4. Comparisons of genetic diversity in captive versus wild populations of the federally endangered Quino checkerspot butterfly (Euphydryas editha quino Behr; Lepidoptera: Nymphalidae)

    USGS Publications Warehouse

    Miller, Mark P.; Pratt, Gordon F.; Mullins, Thomas D.; Haig, Susan M.

    2014-01-01

    Captive populations can play a significant role in threatened and endangered species management. An important consideration when developing and managing captive populations, however, is the maintenance of genetic diversity to ensure that adequate variation exists to avoid the negative consequences of inbreeding. In this investigation, we compared genetic diversity patterns within captive and wild populations of the federally endangered Quino checkerspot butterfly (Euphydryas editha quino Behr [Lepidoptera: Nymphalidae]), a taxon with a restricted distribution to chaparral and sage shrublands within Riverside and San Diego counties, California. Our analyses revealed that medium to high-frequency alleles from the wild populations were also present in the captive populations. While there was no significant difference in genetic diversity as quantified by expected heterozygosity, the captive populations showed tendencies toward significantly lower allelic richness than their wild counterparts. Given that alleles from the wild populations were occasionally not detected in captive populations, periodic incorporation of new wild specimens into the captive population would help ensure that allelic diversity is maintained to the extent possible. If performed in advance, genetic surveys of wild populations may provide the clearest insights regarding the number of individuals needed in captivity to adequately reflect wild populations.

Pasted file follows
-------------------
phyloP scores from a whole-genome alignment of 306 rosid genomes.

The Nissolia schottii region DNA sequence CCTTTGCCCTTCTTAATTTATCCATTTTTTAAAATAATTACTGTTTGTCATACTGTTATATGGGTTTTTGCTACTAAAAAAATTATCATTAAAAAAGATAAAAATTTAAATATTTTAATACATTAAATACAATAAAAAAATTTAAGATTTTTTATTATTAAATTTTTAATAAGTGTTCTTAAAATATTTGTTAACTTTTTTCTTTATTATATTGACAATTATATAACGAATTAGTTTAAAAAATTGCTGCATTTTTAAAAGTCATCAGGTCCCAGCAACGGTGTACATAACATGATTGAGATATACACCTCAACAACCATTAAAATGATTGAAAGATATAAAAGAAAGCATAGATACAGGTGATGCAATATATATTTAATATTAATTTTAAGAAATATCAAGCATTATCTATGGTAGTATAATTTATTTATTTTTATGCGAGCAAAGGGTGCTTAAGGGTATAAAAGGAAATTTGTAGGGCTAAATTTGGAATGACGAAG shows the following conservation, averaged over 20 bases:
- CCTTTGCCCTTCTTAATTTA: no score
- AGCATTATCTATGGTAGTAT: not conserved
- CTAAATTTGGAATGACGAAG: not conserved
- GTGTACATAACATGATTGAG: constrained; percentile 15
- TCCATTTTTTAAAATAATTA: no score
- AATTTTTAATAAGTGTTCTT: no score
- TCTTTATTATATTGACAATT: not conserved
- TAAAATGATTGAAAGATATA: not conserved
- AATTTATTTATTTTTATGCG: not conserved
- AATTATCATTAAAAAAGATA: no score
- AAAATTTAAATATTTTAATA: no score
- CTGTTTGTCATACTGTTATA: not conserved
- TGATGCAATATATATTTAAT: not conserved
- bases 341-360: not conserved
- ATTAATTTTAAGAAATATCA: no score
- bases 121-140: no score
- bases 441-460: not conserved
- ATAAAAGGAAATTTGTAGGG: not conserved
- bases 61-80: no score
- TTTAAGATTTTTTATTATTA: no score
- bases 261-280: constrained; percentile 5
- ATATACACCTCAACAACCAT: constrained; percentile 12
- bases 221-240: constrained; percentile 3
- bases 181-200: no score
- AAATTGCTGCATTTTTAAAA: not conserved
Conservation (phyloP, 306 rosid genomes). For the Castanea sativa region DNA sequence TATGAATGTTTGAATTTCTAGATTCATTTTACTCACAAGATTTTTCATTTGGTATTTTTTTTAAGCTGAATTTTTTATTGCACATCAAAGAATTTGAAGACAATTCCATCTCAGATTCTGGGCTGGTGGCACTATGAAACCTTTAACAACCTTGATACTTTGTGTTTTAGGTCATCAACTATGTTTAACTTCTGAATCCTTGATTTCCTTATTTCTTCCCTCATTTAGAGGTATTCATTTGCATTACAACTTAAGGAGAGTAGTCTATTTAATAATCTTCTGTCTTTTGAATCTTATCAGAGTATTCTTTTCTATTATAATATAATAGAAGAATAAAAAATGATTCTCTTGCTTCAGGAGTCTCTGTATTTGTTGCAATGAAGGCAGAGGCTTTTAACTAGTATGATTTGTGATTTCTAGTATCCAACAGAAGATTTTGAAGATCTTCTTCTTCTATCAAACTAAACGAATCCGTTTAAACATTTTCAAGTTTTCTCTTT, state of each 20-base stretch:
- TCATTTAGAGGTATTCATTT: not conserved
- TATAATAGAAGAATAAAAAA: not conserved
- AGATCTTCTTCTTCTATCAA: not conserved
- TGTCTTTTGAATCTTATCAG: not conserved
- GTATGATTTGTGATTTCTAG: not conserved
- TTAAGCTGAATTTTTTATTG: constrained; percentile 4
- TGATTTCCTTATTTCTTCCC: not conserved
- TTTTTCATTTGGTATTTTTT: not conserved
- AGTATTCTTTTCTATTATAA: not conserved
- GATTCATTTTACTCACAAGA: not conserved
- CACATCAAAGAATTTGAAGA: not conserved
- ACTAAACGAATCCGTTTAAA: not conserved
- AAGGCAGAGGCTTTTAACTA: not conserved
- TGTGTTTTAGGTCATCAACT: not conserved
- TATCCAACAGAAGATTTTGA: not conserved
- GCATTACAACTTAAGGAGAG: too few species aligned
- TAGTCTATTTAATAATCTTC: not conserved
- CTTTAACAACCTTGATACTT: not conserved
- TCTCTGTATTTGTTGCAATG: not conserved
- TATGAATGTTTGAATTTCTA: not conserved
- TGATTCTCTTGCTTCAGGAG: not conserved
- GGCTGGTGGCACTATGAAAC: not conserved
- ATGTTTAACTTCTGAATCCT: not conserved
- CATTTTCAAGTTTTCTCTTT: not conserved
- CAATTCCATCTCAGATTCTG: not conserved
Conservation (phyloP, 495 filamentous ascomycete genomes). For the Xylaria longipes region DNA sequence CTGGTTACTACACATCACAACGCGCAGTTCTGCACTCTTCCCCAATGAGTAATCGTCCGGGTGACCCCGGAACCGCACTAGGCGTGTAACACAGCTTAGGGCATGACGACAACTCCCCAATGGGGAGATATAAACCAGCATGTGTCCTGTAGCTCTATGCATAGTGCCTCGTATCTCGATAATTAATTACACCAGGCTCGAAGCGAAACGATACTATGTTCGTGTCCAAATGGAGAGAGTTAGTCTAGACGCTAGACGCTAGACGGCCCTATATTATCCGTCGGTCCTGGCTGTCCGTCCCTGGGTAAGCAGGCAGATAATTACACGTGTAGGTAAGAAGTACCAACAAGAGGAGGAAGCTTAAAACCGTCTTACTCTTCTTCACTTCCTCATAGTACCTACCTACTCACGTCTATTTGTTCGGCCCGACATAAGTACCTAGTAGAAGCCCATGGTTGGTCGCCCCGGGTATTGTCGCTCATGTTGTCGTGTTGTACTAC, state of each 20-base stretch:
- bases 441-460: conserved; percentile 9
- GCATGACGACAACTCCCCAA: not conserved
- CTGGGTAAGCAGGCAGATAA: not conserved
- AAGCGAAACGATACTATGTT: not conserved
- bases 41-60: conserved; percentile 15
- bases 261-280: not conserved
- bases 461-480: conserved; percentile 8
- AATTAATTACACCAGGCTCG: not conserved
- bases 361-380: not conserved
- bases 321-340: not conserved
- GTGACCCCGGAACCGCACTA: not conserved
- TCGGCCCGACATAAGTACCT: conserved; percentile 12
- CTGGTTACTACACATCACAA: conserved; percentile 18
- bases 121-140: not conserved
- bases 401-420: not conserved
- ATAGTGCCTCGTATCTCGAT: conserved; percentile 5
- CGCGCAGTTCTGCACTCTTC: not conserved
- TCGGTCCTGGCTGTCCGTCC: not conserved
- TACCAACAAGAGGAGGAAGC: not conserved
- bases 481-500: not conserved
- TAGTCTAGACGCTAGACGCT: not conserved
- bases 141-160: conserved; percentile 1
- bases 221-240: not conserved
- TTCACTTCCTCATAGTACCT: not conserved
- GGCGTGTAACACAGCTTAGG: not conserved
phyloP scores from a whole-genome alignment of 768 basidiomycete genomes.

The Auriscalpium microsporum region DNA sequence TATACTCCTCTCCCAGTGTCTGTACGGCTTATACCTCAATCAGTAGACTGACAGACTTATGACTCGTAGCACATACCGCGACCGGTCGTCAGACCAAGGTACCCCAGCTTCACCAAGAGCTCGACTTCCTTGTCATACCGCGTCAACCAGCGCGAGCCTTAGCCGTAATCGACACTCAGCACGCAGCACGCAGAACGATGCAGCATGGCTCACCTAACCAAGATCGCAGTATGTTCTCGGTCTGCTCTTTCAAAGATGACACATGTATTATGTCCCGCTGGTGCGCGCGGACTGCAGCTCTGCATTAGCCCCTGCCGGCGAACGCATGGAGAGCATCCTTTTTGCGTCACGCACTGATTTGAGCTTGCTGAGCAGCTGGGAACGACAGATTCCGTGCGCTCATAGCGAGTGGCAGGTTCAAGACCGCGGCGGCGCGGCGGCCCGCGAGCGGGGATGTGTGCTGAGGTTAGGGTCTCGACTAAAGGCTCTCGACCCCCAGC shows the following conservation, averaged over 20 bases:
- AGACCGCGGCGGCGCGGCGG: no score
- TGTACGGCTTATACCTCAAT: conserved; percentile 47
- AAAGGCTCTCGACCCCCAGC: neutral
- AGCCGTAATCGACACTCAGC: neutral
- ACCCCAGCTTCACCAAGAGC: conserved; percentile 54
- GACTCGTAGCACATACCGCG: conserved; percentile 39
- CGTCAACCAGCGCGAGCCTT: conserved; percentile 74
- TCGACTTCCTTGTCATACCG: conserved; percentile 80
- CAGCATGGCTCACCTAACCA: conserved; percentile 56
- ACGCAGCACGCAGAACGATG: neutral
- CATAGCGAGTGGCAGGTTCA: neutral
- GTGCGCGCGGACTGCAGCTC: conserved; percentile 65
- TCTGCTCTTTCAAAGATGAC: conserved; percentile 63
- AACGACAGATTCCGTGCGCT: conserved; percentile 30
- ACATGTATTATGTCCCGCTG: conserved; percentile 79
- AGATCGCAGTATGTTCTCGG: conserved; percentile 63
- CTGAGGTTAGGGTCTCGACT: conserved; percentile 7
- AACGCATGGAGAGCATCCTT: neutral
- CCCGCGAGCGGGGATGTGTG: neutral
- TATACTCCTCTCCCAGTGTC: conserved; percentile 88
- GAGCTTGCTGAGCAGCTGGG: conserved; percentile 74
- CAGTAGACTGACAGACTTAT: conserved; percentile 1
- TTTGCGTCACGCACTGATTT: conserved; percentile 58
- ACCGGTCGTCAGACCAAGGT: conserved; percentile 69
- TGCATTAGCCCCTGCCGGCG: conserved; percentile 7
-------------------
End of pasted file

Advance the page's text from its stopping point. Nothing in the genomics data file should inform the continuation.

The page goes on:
5. Population genetic structure and Wolbachia infection in an endangered butterfly, Zizina emelina (Lepidoptera, Lycaenidae), in Japan.

    PubMed

    Sakamoto, Y; Hirai, N; Tanikawa, T; Yago, M; Ishii, M

    2015-04-01

    Zizina emelina (de l'Orza) is listed on Japan's Red Data List as an endangered species because of loss of its principal food plant and habitat. We compared parts of the mitochondrial and nuclear genes of this species to investigate the level of genetic differentiation among the 14 extant populations. We also examined infection of the butterfly with the bacterium Wolbachia to clarify the bacterium's effects on the host population's genetic structure. Mitochondrial and nuclear DNA analyses revealed that haplotype composition differed significantly among most of the populations, and the fixation index F ST was positively correlated with geographic distance. In addition, we found three strains of Wolbachia, one of which was a male killer; these strains were prevalent in several populations. There was linkage between some host mitochondrial haplotypes and the three Wolbachia strains, although no significant differences were found in a comparison of host mitochondrial genetic diversity with nuclear genetic diversity in Wolbachia-infected or -uninfected populations. These genetic analyses and Wolbachia infection findings show that Z. emelina has little migratory activity and that little gene flow occurs among the current populations. PMID:25499047

  6. Organophosphate Resistance and its Main Mechanism in Populations of Codling Moth (Lepidoptera: Tortricidae) from Central Chile.

    PubMed